RantWoman is celebrating the occasion of her Profanity to Quakerese filter suddenly lurching into operation recently while RantWoman was tending to her own spiritual practice in pursuit of more music, swimming, and massage in her life. To wit, RantWoman has been led to render a considerably more vulgar Russian phrase simply as "Make Love Not War." How did RantWoman get there?
It dawned on RantWoman that Youtube has a search bar and suddenly RantWoman needed to reprise a cultural moment from 2003 just before the beginning of Gulf War II. The occasion: a US tour of the Russian pop-duo TATu, "This one loves That One" also known as "we're not lesbians, we just play them on TV." TATu are famous for kissing on camera.
RantWoman notes that in general Russians of both genders kiss others of their gender more often and more innocently than, say, people from the US. RantWoman has decided just not to opine about why it's controversial when TATu do it. One of the duo's first media events was a performance on Good Morning America. The news was full of impending war; the US literally was about to start bombing, and TATu appeared on Good Morning America wearing T-shirts they themselves decorated with the offending phrase which RantWoman is rendering as "Make Love Not War." It appears not to have occurred to ABC that Russian-speaking guests might need Russian-speaking backup for the regular network censor and no one caught that the slogans on TATu's t-shirts is obscene.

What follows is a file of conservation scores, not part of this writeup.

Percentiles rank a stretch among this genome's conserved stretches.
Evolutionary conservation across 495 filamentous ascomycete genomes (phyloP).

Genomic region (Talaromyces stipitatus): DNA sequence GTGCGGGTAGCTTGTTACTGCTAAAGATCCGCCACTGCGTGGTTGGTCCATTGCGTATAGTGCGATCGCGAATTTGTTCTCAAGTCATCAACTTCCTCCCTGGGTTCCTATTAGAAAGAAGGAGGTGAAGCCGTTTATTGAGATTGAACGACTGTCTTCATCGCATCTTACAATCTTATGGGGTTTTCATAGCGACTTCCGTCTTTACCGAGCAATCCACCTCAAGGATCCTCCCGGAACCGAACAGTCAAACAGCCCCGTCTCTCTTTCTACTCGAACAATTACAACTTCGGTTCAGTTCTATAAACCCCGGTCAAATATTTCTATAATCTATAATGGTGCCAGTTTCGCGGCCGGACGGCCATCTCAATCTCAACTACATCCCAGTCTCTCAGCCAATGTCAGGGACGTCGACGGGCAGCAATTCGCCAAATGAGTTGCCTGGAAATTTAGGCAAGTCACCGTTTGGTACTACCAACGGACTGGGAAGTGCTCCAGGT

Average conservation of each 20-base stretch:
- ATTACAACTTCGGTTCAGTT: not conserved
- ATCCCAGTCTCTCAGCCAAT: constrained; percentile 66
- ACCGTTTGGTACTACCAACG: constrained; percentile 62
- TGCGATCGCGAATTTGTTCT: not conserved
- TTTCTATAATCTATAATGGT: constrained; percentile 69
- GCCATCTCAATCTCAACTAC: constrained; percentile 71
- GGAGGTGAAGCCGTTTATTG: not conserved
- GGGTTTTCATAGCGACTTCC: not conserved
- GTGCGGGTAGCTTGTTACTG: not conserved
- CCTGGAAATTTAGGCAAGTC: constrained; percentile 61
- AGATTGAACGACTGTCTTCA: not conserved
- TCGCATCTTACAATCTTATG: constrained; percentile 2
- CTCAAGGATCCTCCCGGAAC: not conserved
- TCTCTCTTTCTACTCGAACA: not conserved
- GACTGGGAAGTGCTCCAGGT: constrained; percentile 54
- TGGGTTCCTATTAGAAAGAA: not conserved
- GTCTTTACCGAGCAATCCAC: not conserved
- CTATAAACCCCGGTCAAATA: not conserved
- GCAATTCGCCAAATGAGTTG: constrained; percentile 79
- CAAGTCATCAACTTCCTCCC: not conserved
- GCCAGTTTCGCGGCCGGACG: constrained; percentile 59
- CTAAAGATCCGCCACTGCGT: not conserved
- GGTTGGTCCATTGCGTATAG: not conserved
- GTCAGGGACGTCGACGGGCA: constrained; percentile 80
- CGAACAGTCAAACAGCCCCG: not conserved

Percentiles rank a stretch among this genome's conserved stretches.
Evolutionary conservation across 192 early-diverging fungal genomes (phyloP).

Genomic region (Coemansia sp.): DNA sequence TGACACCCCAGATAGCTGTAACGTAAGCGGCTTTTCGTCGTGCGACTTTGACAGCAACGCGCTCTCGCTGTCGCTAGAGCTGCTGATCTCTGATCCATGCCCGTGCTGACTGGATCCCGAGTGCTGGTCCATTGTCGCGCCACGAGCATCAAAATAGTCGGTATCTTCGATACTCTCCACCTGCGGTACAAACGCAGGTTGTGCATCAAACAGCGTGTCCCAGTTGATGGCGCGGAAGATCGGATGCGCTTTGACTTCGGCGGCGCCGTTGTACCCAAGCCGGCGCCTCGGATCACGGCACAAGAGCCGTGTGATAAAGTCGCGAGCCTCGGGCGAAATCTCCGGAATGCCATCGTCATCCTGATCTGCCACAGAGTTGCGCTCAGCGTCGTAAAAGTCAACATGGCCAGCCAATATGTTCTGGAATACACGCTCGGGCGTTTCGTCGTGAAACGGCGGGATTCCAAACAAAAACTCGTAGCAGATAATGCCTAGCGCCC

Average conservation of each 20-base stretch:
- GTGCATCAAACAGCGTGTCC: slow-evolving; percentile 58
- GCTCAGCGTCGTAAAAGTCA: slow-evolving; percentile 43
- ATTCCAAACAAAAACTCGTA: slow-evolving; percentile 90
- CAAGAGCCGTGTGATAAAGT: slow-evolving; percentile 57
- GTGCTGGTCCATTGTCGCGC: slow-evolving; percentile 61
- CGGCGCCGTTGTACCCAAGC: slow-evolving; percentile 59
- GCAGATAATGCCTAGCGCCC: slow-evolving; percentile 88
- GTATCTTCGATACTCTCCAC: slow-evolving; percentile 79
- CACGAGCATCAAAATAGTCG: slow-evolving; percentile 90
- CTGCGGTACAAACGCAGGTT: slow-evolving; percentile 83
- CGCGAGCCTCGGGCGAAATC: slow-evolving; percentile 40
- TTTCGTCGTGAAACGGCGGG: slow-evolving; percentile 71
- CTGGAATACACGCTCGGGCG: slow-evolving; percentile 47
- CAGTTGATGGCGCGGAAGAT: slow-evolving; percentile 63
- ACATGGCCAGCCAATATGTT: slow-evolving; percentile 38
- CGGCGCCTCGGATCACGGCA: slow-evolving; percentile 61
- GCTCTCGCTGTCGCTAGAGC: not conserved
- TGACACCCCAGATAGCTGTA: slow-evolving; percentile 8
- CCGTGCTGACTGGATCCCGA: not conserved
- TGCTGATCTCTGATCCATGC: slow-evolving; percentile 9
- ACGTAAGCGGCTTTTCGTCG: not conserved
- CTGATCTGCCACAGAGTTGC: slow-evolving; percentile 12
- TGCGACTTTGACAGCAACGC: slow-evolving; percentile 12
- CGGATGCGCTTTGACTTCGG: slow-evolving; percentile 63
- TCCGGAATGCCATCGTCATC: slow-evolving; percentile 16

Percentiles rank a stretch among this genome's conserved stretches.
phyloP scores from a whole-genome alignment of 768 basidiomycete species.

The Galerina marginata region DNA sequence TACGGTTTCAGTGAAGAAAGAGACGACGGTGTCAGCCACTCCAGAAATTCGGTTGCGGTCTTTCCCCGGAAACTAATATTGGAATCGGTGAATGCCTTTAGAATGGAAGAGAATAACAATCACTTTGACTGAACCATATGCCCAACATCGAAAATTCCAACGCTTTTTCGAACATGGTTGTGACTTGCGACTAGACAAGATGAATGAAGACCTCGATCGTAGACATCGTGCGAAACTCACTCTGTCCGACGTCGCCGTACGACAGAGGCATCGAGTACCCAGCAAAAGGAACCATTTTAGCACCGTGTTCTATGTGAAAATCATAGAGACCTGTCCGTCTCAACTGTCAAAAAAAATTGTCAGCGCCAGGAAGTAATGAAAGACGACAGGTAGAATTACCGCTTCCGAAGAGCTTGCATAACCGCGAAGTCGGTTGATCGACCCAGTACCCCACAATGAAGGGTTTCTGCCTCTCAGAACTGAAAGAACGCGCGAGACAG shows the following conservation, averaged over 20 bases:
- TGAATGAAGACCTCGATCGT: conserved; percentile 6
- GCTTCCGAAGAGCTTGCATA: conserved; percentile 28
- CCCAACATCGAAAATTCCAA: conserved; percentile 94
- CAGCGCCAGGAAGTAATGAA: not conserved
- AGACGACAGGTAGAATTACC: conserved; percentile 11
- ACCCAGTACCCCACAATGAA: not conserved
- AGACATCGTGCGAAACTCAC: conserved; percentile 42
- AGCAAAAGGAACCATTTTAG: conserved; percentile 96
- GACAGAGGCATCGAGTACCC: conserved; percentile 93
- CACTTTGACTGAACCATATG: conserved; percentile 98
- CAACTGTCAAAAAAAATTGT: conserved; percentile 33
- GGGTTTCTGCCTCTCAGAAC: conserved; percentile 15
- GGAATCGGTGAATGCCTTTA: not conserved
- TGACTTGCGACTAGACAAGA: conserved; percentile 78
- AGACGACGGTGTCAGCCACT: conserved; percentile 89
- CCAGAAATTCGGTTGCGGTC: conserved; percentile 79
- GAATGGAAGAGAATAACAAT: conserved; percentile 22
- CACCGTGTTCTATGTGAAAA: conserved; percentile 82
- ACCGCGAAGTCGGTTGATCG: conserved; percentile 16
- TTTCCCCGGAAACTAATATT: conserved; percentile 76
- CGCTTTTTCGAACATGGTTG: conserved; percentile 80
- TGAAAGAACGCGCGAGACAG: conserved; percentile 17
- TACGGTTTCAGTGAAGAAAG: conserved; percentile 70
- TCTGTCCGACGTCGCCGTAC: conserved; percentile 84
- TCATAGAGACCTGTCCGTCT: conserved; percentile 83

A performance, with T-shirts, which is why this is a link, not an imbed with mention of various "things are not as they seem" elements,:
By the time TATu performed on Jay Leno later the same day, the matter of the profanity was caught. Sigh. That's why the next night, the band performed wearing T-shirts that said "Censored." The band appeared on Jimmie Kimmel--after Don King and Monica Lewinsky. Again, RantWoman is not commenting on numerous presentation points. The offending slogan appears briefly, scrawled on the host's hand with a LONG bleep while the slogan is explained:
The wonders of YouTube are not necessarily helpful if one is prone to free associative wanderings anyway. Here are clips, first in Russian with Spanish subtitles and then in English of TATu appearing on a Russian TV show "100 questions for Adults." RantWoman is posting the clips for comments on parenting and art and career.
Part 2, both English and Spanish subtitles
Part 3, English subtitles, no Spanish, about blasphemy, art, sin
Part 4, no subtitles
RantWoman sort of kind of apologizes for leaving her monolingual readers hanging but suggests that if you click on the links, the wonders of Youtube might help find subtitles which do seem to be available for some segments.